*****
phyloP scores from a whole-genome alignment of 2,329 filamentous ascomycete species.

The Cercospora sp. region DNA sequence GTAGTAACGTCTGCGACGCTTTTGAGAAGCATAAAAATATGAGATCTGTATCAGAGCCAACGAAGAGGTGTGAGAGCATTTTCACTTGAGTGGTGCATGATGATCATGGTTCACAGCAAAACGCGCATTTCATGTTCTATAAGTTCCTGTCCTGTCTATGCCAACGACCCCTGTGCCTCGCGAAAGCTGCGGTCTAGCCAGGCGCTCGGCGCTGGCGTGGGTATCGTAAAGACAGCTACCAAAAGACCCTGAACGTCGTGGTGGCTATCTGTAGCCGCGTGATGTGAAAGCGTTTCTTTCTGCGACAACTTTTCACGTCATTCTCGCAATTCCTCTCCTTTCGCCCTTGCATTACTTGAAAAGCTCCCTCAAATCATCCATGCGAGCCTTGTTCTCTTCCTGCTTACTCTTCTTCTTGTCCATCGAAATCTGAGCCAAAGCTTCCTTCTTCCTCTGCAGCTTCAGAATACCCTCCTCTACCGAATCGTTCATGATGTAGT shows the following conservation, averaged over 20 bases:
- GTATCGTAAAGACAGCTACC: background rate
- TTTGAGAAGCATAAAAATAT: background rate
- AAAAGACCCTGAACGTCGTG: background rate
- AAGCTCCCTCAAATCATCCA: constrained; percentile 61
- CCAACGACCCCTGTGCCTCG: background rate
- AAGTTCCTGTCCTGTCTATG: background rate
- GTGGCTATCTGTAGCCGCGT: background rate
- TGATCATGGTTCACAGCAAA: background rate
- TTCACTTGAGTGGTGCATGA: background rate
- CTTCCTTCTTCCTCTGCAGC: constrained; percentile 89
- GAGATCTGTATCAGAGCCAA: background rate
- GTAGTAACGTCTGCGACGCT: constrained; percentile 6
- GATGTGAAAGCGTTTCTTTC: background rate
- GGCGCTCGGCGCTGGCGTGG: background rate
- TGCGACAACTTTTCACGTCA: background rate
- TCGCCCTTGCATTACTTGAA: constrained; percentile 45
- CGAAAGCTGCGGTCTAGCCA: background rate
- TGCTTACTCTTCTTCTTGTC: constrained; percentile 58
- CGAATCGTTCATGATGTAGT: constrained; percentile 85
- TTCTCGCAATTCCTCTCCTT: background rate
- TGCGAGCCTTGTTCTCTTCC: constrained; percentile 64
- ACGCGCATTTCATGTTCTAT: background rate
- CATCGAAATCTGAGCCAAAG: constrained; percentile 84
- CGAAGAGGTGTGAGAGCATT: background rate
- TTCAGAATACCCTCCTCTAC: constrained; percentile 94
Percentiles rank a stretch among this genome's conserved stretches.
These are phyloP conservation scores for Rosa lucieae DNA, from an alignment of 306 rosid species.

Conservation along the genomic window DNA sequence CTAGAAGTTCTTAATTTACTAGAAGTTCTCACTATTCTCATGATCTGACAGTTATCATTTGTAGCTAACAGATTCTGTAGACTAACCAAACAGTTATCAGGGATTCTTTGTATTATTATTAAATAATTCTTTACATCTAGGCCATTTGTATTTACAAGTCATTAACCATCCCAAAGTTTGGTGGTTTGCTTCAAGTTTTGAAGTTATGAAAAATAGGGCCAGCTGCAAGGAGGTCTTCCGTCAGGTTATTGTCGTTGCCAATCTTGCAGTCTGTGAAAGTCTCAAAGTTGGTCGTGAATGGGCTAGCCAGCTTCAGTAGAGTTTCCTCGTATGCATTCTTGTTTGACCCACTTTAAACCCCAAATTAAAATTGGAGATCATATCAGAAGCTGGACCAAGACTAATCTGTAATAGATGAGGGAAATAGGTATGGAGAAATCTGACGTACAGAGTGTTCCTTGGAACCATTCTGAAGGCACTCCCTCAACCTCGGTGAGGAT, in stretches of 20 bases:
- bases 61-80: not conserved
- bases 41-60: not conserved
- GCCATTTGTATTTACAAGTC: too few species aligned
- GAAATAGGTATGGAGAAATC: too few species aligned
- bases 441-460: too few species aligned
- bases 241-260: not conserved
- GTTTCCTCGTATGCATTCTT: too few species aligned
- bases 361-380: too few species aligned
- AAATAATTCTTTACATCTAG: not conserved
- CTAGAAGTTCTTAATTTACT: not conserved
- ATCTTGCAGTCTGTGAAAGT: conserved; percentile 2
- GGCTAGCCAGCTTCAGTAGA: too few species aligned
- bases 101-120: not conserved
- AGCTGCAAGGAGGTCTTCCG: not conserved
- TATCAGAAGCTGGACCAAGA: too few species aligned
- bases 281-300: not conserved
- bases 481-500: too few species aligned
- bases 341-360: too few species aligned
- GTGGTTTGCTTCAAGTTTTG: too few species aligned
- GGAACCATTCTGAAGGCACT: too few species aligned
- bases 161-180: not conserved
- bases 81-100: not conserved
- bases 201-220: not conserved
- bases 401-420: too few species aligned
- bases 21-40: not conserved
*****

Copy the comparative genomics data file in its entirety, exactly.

phyloP scores from a whole-genome alignment of 2,329 filamentous ascomycete species.

The Cercospora sp. region DNA sequence GTAGTAACGTCTGCGACGCTTTTGAGAAGCATAAAAATATGAGATCTGTATCAGAGCCAACGAAGAGGTGTGAGAGCATTTTCACTTGAGTGGTGCATGATGATCATGGTTCACAGCAAAACGCGCATTTCATGTTCTATAAGTTCCTGTCCTGTCTATGCCAACGACCCCTGTGCCTCGCGAAAGCTGCGGTCTAGCCAGGCGCTCGGCGCTGGCGTGGGTATCGTAAAGACAGCTACCAAAAGACCCTGAACGTCGTGGTGGCTATCTGTAGCCGCGTGATGTGAAAGCGTTTCTTTCTGCGACAACTTTTCACGTCATTCTCGCAATTCCTCTCCTTTCGCCCTTGCATTACTTGAAAAGCTCCCTCAAATCATCCATGCGAGCCTTGTTCTCTTCCTGCTTACTCTTCTTCTTGTCCATCGAAATCTGAGCCAAAGCTTCCTTCTTCCTCTGCAGCTTCAGAATACCCTCCTCTACCGAATCGTTCATGATGTAGT shows the following conservation, averaged over 20 bases:
- GTATCGTAAAGACAGCTACC: background rate
- TTTGAGAAGCATAAAAATAT: background rate
- AAAAGACCCTGAACGTCGTG: background rate
- AAGCTCCCTCAAATCATCCA: constrained; percentile 61
- CCAACGACCCCTGTGCCTCG: background rate
- AAGTTCCTGTCCTGTCTATG: background rate
- GTGGCTATCTGTAGCCGCGT: background rate
- TGATCATGGTTCACAGCAAA: background rate
- TTCACTTGAGTGGTGCATGA: background rate
- CTTCCTTCTTCCTCTGCAGC: constrained; percentile 89
- GAGATCTGTATCAGAGCCAA: background rate
- GTAGTAACGTCTGCGACGCT: constrained; percentile 6
- GATGTGAAAGCGTTTCTTTC: background rate
- GGCGCTCGGCGCTGGCGTGG: background rate
- TGCGACAACTTTTCACGTCA: background rate
- TCGCCCTTGCATTACTTGAA: constrained; percentile 45
- CGAAAGCTGCGGTCTAGCCA: background rate
- TGCTTACTCTTCTTCTTGTC: constrained; percentile 58
- CGAATCGTTCATGATGTAGT: constrained; percentile 85
- TTCTCGCAATTCCTCTCCTT: background rate
- TGCGAGCCTTGTTCTCTTCC: constrained; percentile 64
- ACGCGCATTTCATGTTCTAT: background rate
- CATCGAAATCTGAGCCAAAG: constrained; percentile 84
- CGAAGAGGTGTGAGAGCATT: background rate
- TTCAGAATACCCTCCTCTAC: constrained; percentile 94
Percentiles rank a stretch among this genome's conserved stretches.
These are phyloP conservation scores for Rosa lucieae DNA, from an alignment of 306 rosid species.

Conservation along the genomic window DNA sequence CTAGAAGTTCTTAATTTACTAGAAGTTCTCACTATTCTCATGATCTGACAGTTATCATTTGTAGCTAACAGATTCTGTAGACTAACCAAACAGTTATCAGGGATTCTTTGTATTATTATTAAATAATTCTTTACATCTAGGCCATTTGTATTTACAAGTCATTAACCATCCCAAAGTTTGGTGGTTTGCTTCAAGTTTTGAAGTTATGAAAAATAGGGCCAGCTGCAAGGAGGTCTTCCGTCAGGTTATTGTCGTTGCCAATCTTGCAGTCTGTGAAAGTCTCAAAGTTGGTCGTGAATGGGCTAGCCAGCTTCAGTAGAGTTTCCTCGTATGCATTCTTGTTTGACCCACTTTAAACCCCAAATTAAAATTGGAGATCATATCAGAAGCTGGACCAAGACTAATCTGTAATAGATGAGGGAAATAGGTATGGAGAAATCTGACGTACAGAGTGTTCCTTGGAACCATTCTGAAGGCACTCCCTCAACCTCGGTGAGGAT, in stretches of 20 bases:
- bases 61-80: not conserved
- bases 41-60: not conserved
- GCCATTTGTATTTACAAGTC: too few species aligned
- GAAATAGGTATGGAGAAATC: too few species aligned
- bases 441-460: too few species aligned
- bases 241-260: not conserved
- GTTTCCTCGTATGCATTCTT: too few species aligned
- bases 361-380: too few species aligned
- AAATAATTCTTTACATCTAG: not conserved
- CTAGAAGTTCTTAATTTACT: not conserved
- ATCTTGCAGTCTGTGAAAGT: conserved; percentile 2
- GGCTAGCCAGCTTCAGTAGA: too few species aligned
- bases 101-120: not conserved
- AGCTGCAAGGAGGTCTTCCG: not conserved
- TATCAGAAGCTGGACCAAGA: too few species aligned
- bases 281-300: not conserved
- bases 481-500: too few species aligned
- bases 341-360: too few species aligned
- GTGGTTTGCTTCAAGTTTTG: too few species aligned
- GGAACCATTCTGAAGGCACT: too few species aligned
- bases 161-180: not conserved
- bases 81-100: not conserved
- bases 201-220: not conserved
- bases 401-420: too few species aligned
- bases 21-40: not conserved